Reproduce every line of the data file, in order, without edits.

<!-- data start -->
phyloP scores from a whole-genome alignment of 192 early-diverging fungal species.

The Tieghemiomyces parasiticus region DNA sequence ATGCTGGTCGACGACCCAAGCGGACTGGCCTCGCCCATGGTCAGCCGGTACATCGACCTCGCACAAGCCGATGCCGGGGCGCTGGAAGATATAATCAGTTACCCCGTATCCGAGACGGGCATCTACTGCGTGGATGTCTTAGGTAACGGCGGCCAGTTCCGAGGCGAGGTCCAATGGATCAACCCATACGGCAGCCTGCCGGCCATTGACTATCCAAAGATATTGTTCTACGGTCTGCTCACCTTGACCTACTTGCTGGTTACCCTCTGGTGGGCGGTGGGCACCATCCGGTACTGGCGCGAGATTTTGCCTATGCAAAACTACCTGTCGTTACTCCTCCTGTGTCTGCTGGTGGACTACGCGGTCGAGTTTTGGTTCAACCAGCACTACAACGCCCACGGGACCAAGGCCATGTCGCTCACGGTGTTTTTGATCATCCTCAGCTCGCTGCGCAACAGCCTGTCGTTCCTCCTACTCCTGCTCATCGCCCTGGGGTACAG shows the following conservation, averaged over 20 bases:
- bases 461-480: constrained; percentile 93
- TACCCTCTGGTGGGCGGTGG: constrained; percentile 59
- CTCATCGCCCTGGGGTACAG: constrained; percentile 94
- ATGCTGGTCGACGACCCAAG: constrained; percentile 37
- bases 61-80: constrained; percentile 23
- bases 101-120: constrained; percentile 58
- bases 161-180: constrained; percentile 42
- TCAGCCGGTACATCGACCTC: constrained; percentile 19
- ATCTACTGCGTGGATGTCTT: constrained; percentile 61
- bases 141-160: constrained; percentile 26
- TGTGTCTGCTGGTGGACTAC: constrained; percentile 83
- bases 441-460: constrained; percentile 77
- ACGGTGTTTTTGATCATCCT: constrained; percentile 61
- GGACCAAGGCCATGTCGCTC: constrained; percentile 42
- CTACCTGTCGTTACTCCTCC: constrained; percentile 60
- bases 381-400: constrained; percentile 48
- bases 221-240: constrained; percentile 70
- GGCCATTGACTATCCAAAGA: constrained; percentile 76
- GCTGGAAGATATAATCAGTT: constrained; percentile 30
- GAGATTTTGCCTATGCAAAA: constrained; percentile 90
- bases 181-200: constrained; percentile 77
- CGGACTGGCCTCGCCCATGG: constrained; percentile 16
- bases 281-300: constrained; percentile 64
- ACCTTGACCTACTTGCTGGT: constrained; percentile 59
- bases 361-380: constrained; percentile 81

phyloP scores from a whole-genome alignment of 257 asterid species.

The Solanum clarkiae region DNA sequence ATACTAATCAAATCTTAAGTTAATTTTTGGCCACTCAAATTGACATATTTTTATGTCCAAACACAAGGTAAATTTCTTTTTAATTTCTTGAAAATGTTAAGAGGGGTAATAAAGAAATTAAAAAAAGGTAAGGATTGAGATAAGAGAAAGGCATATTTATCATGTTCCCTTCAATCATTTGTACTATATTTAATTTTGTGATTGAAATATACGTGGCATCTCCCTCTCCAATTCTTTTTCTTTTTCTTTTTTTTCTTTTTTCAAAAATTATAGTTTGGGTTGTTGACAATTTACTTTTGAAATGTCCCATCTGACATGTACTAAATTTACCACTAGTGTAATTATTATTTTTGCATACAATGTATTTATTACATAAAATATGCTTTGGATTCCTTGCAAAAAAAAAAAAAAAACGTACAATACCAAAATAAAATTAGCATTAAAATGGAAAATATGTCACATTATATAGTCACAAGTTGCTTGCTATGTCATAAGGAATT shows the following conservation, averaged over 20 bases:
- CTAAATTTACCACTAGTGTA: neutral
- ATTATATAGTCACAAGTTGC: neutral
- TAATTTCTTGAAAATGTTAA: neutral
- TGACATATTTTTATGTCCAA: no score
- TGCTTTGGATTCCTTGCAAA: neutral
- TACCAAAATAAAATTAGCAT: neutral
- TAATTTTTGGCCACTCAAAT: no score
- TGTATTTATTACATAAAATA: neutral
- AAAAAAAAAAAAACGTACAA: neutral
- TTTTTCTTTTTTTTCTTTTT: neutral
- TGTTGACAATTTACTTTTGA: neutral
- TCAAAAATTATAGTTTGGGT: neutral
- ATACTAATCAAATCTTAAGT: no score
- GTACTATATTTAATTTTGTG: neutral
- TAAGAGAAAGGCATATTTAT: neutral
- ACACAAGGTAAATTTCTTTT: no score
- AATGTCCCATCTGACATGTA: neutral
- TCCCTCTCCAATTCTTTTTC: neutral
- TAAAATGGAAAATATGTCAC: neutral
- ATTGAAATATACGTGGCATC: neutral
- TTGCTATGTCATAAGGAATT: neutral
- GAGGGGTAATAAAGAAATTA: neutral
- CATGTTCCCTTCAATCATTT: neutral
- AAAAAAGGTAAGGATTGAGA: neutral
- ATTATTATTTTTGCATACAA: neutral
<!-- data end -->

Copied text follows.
phyloP scores from a whole-genome alignment of 192 early-diverging fungal species.

The Tieghemiomyces parasiticus region DNA sequence ATGCTGGTCGACGACCCAAGCGGACTGGCCTCGCCCATGGTCAGCCGGTACATCGACCTCGCACAAGCCGATGCCGGGGCGCTGGAAGATATAATCAGTTACCCCGTATCCGAGACGGGCATCTACTGCGTGGATGTCTTAGGTAACGGCGGCCAGTTCCGAGGCGAGGTCCAATGGATCAACCCATACGGCAGCCTGCCGGCCATTGACTATCCAAAGATATTGTTCTACGGTCTGCTCACCTTGACCTACTTGCTGGTTACCCTCTGGTGGGCGGTGGGCACCATCCGGTACTGGCGCGAGATTTTGCCTATGCAAAACTACCTGTCGTTACTCCTCCTGTGTCTGCTGGTGGACTACGCGGTCGAGTTTTGGTTCAACCAGCACTACAACGCCCACGGGACCAAGGCCATGTCGCTCACGGTGTTTTTGATCATCCTCAGCTCGCTGCGCAACAGCCTGTCGTTCCTCCTACTCCTGCTCATCGCCCTGGGGTACAG shows the following conservation, averaged over 20 bases:
- bases 461-480: constrained; percentile 93
- TACCCTCTGGTGGGCGGTGG: constrained; percentile 59
- CTCATCGCCCTGGGGTACAG: constrained; percentile 94
- ATGCTGGTCGACGACCCAAG: constrained; percentile 37
- bases 61-80: constrained; percentile 23
- bases 101-120: constrained; percentile 58
- bases 161-180: constrained; percentile 42
- TCAGCCGGTACATCGACCTC: constrained; percentile 19
- ATCTACTGCGTGGATGTCTT: constrained; percentile 61
- bases 141-160: constrained; percentile 26
- TGTGTCTGCTGGTGGACTAC: constrained; percentile 83
- bases 441-460: constrained; percentile 77
- ACGGTGTTTTTGATCATCCT: constrained; percentile 61
- GGACCAAGGCCATGTCGCTC: constrained; percentile 42
- CTACCTGTCGTTACTCCTCC: constrained; percentile 60
- bases 381-400: constrained; percentile 48
- bases 221-240: constrained; percentile 70
- GGCCATTGACTATCCAAAGA: constrained; percentile 76
- GCTGGAAGATATAATCAGTT: constrained; percentile 30
- GAGATTTTGCCTATGCAAAA: constrained; percentile 90
- bases 181-200: constrained; percentile 77
- CGGACTGGCCTCGCCCATGG: constrained; percentile 16
- bases 281-300: constrained; percentile 64
- ACCTTGACCTACTTGCTGGT: constrained; percentile 59
- bases 361-380: constrained; percentile 81

phyloP scores from a whole-genome alignment of 257 asterid species.

The Solanum clarkiae region DNA sequence ATACTAATCAAATCTTAAGTTAATTTTTGGCCACTCAAATTGACATATTTTTATGTCCAAACACAAGGTAAATTTCTTTTTAATTTCTTGAAAATGTTAAGAGGGGTAATAAAGAAATTAAAAAAAGGTAAGGATTGAGATAAGAGAAAGGCATATTTATCATGTTCCCTTCAATCATTTGTACTATATTTAATTTTGTGATTGAAATATACGTGGCATCTCCCTCTCCAATTCTTTTTCTTTTTCTTTTTTTTCTTTTTTCAAAAATTATAGTTTGGGTTGTTGACAATTTACTTTTGAAATGTCCCATCTGACATGTACTAAATTTACCACTAGTGTAATTATTATTTTTGCATACAATGTATTTATTACATAAAATATGCTTTGGATTCCTTGCAAAAAAAAAAAAAAAACGTACAATACCAAAATAAAATTAGCATTAAAATGGAAAATATGTCACATTATATAGTCACAAGTTGCTTGCTATGTCATAAGGAATT shows the following conservation, averaged over 20 bases:
- CTAAATTTACCACTAGTGTA: neutral
- ATTATATAGTCACAAGTTGC: neutral
- TAATTTCTTGAAAATGTTAA: neutral
- TGACATATTTTTATGTCCAA: no score
- TGCTTTGGATTCCTTGCAAA: neutral
- TACCAAAATAAAATTAGCAT: neutral
- TAATTTTTGGCCACTCAAAT: no score
- TGTATTTATTACATAAAATA: neutral
- AAAAAAAAAAAAACGTACAA: neutral
- TTTTTCTTTTTTTTCTTTTT: neutral
- TGTTGACAATTTACTTTTGA: neutral
- TCAAAAATTATAGTTTGGGT: neutral
- ATACTAATCAAATCTTAAGT: no score
- GTACTATATTTAATTTTGTG: neutral
- TAAGAGAAAGGCATATTTAT: neutral
- ACACAAGGTAAATTTCTTTT: no score
- AATGTCCCATCTGACATGTA: neutral
- TCCCTCTCCAATTCTTTTTC: neutral
- TAAAATGGAAAATATGTCAC: neutral
- ATTGAAATATACGTGGCATC: neutral
- TTGCTATGTCATAAGGAATT: neutral
- GAGGGGTAATAAAGAAATTA: neutral
- CATGTTCCCTTCAATCATTT: neutral
- AAAAAAGGTAAGGATTGAGA: neutral
- ATTATTATTTTTGCATACAA: neutral